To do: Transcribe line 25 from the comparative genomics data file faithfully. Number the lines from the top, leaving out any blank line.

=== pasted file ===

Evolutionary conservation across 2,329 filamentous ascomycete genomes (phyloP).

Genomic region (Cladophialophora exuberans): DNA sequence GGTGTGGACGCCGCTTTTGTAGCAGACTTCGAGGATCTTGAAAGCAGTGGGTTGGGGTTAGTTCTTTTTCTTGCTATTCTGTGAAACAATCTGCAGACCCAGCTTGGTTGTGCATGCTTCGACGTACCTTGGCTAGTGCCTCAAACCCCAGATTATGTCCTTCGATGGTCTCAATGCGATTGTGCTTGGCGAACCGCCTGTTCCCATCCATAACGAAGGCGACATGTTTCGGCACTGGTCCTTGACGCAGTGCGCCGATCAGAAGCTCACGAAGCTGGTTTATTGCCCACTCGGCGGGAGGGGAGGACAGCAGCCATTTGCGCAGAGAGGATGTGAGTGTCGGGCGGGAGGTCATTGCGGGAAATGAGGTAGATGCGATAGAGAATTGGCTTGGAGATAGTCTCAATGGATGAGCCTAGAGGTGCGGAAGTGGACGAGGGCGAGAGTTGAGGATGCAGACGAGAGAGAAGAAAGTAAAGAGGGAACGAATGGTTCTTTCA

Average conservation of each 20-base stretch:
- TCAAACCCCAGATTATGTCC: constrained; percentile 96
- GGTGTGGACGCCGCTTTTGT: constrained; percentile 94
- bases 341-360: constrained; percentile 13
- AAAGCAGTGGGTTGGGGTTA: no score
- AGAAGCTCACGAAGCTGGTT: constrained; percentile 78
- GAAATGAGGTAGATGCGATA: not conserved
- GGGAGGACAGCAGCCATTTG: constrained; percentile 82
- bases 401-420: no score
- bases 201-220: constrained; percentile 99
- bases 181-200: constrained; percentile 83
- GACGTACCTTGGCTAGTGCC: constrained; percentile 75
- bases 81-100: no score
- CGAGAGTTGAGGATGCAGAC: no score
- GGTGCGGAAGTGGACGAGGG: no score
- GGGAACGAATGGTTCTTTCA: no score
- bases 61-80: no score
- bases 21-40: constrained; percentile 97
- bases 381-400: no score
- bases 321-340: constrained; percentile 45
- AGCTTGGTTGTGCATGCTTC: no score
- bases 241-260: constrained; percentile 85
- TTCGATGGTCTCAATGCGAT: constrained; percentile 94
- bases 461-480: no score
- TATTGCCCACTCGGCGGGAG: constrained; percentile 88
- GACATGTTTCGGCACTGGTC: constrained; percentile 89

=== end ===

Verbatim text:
- TTCGATGGTCTCAATGCGAT: constrained; percentile 94